Our History

In the Beginning

Black and white photo of man and woman sitting at table with blue prints and architectural model of a houseImage

Concerned individuals in midcoast Maine worked together to create a loan fund when they learned of a local family experiencing homelessness.

Local Organizing

In 1992, neighbors in Midcoast Maine learned about a family unable to afford housing and living in the hollow of a nearby bridge. They began organizing support with local faith communities, creating a pooled loan fund that ultimately helped finance more than a dozen new affordable and energy-efficient local homes.

That’s how concerned individuals launched the Genesis Fund—working together from a kitchen table to meet need in their community.

Community Development

Today, Genesis is a multifaceted, nonprofit Community Development Financial Institution (CDFI) with a footprint throughout Maine and expanding in northern New England.

With know-how built over three decades, Genesis stands on a firm foundation that’s strengthened every day by solid financial performance and a network of active partners who include institutional and individual investors.

Kitchen-Table Roots

Do our kitchen-table roots still influence the way we do business? Absolutely.

As in the beginning, we work with our community partners with kindness, creativity, and determination—meeting people where they are, whether that’s at a vacant building, an empty lot, a historic property, or maybe even a kitchen table.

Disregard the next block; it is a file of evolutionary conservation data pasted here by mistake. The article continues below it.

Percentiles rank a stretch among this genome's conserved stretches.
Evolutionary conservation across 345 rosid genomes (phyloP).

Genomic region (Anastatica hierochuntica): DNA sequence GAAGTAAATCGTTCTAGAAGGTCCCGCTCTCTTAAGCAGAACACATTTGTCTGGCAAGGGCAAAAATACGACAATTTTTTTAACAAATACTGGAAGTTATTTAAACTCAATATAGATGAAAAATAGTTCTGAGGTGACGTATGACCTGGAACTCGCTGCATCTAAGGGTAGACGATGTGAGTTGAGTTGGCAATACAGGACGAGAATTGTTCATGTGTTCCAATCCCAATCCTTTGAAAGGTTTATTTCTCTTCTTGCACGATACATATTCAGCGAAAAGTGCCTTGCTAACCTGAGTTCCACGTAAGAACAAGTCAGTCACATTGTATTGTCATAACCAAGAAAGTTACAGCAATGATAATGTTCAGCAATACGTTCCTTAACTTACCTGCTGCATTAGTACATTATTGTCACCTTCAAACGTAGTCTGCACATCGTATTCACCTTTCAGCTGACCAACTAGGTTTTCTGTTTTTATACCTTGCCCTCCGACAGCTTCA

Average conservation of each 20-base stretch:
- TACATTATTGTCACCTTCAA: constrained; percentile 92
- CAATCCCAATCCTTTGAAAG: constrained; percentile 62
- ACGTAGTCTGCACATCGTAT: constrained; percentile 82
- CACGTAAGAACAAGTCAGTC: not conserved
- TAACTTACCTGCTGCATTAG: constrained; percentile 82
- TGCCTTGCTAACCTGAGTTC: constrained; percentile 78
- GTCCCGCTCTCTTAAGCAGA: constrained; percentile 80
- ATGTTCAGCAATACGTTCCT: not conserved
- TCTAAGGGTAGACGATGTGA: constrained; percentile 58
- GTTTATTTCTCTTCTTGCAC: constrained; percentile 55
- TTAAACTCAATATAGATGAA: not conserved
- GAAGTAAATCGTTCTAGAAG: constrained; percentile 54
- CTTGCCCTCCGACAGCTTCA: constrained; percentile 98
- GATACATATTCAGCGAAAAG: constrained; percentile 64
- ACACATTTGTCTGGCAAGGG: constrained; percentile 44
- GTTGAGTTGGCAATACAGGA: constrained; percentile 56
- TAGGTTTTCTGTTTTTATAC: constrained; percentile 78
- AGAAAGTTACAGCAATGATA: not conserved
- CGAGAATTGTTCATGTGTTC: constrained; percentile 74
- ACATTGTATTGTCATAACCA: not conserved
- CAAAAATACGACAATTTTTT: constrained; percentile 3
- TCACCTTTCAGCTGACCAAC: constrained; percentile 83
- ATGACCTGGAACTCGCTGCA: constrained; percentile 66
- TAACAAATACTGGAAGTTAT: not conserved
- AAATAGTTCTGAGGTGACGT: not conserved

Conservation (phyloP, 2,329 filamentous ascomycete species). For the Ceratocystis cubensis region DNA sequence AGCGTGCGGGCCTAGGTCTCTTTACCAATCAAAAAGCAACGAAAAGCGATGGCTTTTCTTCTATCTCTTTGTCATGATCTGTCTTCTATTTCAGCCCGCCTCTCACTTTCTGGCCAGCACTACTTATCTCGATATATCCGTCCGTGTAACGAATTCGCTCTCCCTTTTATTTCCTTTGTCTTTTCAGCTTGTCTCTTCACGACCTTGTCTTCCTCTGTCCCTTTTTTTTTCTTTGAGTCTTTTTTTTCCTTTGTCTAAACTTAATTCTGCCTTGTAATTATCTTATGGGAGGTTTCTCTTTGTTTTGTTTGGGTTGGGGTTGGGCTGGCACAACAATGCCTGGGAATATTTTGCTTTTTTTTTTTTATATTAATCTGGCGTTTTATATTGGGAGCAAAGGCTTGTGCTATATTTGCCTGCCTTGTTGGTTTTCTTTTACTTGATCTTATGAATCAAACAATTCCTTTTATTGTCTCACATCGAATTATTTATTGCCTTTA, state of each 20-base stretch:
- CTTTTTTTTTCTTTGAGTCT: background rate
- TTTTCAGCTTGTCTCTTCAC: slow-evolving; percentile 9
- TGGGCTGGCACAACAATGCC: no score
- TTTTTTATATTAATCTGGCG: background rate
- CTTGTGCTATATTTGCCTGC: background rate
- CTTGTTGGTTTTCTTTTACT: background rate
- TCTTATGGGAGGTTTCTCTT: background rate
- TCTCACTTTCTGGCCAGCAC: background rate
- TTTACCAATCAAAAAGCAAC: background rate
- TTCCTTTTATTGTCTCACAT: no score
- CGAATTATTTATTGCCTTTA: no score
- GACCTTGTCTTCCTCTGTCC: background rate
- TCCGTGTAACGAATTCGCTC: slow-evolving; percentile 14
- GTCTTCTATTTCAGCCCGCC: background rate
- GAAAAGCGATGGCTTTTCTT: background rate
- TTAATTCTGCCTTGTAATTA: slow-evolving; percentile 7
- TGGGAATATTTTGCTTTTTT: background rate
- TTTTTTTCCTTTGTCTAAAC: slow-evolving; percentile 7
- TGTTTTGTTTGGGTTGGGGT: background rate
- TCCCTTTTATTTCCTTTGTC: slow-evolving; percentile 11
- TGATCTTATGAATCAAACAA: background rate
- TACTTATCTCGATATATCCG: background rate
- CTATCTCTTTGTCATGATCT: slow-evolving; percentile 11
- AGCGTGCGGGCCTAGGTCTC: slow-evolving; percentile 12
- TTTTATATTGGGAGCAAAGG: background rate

We keep financial processes known for complexity as simple as possible. Our work removes barriers to opportunity and wealth, to meet communities’ needs and build prosperity.

Want to contribute? Consider a donation or investment.

ABOVE Early Genesis leaders, including Beth McPherson, our first executive director, at the table examining blueprints for one of our first affordable homes.

“When families struggle to pay rent and mortgages, they are at higher risk of instability, eviction, and even homelessness, which is then linked to food insecurity, poor health, lower academic achievement, and more foster care placement among children.”
— Rep. Rebecca Millett, Maine House of Representatives